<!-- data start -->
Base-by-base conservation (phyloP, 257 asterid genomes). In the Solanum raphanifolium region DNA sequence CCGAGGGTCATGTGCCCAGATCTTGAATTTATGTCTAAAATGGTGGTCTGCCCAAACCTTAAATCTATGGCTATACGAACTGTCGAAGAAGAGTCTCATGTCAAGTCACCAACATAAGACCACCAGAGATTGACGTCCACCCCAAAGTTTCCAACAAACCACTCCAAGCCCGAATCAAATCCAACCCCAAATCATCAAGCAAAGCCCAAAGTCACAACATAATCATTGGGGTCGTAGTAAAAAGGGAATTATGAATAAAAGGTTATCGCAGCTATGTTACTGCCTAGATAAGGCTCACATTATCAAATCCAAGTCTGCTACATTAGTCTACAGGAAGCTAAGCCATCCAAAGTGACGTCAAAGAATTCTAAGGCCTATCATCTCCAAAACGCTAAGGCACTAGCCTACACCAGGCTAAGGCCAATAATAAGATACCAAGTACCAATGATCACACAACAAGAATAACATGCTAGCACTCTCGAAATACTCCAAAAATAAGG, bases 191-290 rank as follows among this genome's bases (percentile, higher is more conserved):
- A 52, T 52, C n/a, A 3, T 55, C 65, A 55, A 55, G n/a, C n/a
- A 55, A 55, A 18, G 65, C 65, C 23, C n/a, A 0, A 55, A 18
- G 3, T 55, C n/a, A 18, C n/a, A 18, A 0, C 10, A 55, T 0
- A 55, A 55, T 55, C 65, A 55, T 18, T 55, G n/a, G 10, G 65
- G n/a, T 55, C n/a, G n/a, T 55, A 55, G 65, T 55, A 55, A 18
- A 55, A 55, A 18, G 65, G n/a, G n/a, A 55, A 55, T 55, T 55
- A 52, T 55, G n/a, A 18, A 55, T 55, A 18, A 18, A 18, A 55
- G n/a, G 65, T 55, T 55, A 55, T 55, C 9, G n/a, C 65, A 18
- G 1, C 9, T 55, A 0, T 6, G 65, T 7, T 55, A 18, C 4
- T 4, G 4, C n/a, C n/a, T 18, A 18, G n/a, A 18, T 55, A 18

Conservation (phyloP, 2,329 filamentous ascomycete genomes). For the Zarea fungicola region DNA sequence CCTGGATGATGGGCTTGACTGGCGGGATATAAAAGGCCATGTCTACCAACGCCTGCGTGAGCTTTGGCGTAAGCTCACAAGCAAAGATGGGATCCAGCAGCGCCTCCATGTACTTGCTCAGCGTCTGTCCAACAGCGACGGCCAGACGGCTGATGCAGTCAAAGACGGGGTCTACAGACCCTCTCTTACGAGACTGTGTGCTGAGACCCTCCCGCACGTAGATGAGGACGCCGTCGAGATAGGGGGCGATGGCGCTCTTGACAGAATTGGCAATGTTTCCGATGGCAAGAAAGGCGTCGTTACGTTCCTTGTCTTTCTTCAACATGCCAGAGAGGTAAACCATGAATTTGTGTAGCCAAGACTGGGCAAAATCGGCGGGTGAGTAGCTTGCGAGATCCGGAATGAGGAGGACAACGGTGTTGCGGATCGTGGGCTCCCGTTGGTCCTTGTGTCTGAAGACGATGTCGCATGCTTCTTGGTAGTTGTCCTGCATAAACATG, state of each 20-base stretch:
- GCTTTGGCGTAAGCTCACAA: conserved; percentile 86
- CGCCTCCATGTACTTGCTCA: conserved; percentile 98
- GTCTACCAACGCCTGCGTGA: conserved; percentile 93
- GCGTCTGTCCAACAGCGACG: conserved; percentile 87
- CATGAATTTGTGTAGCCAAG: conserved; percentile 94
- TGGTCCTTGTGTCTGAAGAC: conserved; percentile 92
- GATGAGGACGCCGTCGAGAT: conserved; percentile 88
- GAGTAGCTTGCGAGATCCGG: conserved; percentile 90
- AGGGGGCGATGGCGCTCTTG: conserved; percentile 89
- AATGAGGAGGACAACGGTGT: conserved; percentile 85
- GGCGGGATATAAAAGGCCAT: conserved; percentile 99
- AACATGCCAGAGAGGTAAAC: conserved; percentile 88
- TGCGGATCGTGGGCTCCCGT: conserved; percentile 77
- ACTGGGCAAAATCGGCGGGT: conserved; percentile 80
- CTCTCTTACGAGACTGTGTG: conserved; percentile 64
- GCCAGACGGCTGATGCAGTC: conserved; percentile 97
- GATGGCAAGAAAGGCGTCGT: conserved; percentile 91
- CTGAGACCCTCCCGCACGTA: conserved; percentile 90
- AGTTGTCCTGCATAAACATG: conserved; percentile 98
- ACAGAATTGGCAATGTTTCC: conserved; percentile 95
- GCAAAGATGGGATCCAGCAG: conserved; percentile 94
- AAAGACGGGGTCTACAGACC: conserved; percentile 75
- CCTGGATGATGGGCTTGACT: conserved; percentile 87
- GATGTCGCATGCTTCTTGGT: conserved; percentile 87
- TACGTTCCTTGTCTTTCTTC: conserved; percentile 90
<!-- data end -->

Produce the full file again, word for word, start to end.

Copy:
Base-by-base conservation (phyloP, 257 asterid genomes). In the Solanum raphanifolium region DNA sequence CCGAGGGTCATGTGCCCAGATCTTGAATTTATGTCTAAAATGGTGGTCTGCCCAAACCTTAAATCTATGGCTATACGAACTGTCGAAGAAGAGTCTCATGTCAAGTCACCAACATAAGACCACCAGAGATTGACGTCCACCCCAAAGTTTCCAACAAACCACTCCAAGCCCGAATCAAATCCAACCCCAAATCATCAAGCAAAGCCCAAAGTCACAACATAATCATTGGGGTCGTAGTAAAAAGGGAATTATGAATAAAAGGTTATCGCAGCTATGTTACTGCCTAGATAAGGCTCACATTATCAAATCCAAGTCTGCTACATTAGTCTACAGGAAGCTAAGCCATCCAAAGTGACGTCAAAGAATTCTAAGGCCTATCATCTCCAAAACGCTAAGGCACTAGCCTACACCAGGCTAAGGCCAATAATAAGATACCAAGTACCAATGATCACACAACAAGAATAACATGCTAGCACTCTCGAAATACTCCAAAAATAAGG, bases 191-290 rank as follows among this genome's bases (percentile, higher is more conserved):
- A 52, T 52, C n/a, A 3, T 55, C 65, A 55, A 55, G n/a, C n/a
- A 55, A 55, A 18, G 65, C 65, C 23, C n/a, A 0, A 55, A 18
- G 3, T 55, C n/a, A 18, C n/a, A 18, A 0, C 10, A 55, T 0
- A 55, A 55, T 55, C 65, A 55, T 18, T 55, G n/a, G 10, G 65
- G n/a, T 55, C n/a, G n/a, T 55, A 55, G 65, T 55, A 55, A 18
- A 55, A 55, A 18, G 65, G n/a, G n/a, A 55, A 55, T 55, T 55
- A 52, T 55, G n/a, A 18, A 55, T 55, A 18, A 18, A 18, A 55
- G n/a, G 65, T 55, T 55, A 55, T 55, C 9, G n/a, C 65, A 18
- G 1, C 9, T 55, A 0, T 6, G 65, T 7, T 55, A 18, C 4
- T 4, G 4, C n/a, C n/a, T 18, A 18, G n/a, A 18, T 55, A 18

Conservation (phyloP, 2,329 filamentous ascomycete genomes). For the Zarea fungicola region DNA sequence CCTGGATGATGGGCTTGACTGGCGGGATATAAAAGGCCATGTCTACCAACGCCTGCGTGAGCTTTGGCGTAAGCTCACAAGCAAAGATGGGATCCAGCAGCGCCTCCATGTACTTGCTCAGCGTCTGTCCAACAGCGACGGCCAGACGGCTGATGCAGTCAAAGACGGGGTCTACAGACCCTCTCTTACGAGACTGTGTGCTGAGACCCTCCCGCACGTAGATGAGGACGCCGTCGAGATAGGGGGCGATGGCGCTCTTGACAGAATTGGCAATGTTTCCGATGGCAAGAAAGGCGTCGTTACGTTCCTTGTCTTTCTTCAACATGCCAGAGAGGTAAACCATGAATTTGTGTAGCCAAGACTGGGCAAAATCGGCGGGTGAGTAGCTTGCGAGATCCGGAATGAGGAGGACAACGGTGTTGCGGATCGTGGGCTCCCGTTGGTCCTTGTGTCTGAAGACGATGTCGCATGCTTCTTGGTAGTTGTCCTGCATAAACATG, state of each 20-base stretch:
- GCTTTGGCGTAAGCTCACAA: conserved; percentile 86
- CGCCTCCATGTACTTGCTCA: conserved; percentile 98
- GTCTACCAACGCCTGCGTGA: conserved; percentile 93
- GCGTCTGTCCAACAGCGACG: conserved; percentile 87
- CATGAATTTGTGTAGCCAAG: conserved; percentile 94
- TGGTCCTTGTGTCTGAAGAC: conserved; percentile 92
- GATGAGGACGCCGTCGAGAT: conserved; percentile 88
- GAGTAGCTTGCGAGATCCGG: conserved; percentile 90
- AGGGGGCGATGGCGCTCTTG: conserved; percentile 89
- AATGAGGAGGACAACGGTGT: conserved; percentile 85
- GGCGGGATATAAAAGGCCAT: conserved; percentile 99
- AACATGCCAGAGAGGTAAAC: conserved; percentile 88
- TGCGGATCGTGGGCTCCCGT: conserved; percentile 77
- ACTGGGCAAAATCGGCGGGT: conserved; percentile 80
- CTCTCTTACGAGACTGTGTG: conserved; percentile 64
- GCCAGACGGCTGATGCAGTC: conserved; percentile 97
- GATGGCAAGAAAGGCGTCGT: conserved; percentile 91
- CTGAGACCCTCCCGCACGTA: conserved; percentile 90
- AGTTGTCCTGCATAAACATG: conserved; percentile 98
- ACAGAATTGGCAATGTTTCC: conserved; percentile 95
- GCAAAGATGGGATCCAGCAG: conserved; percentile 94
- AAAGACGGGGTCTACAGACC: conserved; percentile 75
- CCTGGATGATGGGCTTGACT: conserved; percentile 87
- GATGTCGCATGCTTCTTGGT: conserved; percentile 87
- TACGTTCCTTGTCTTTCTTC: conserved; percentile 90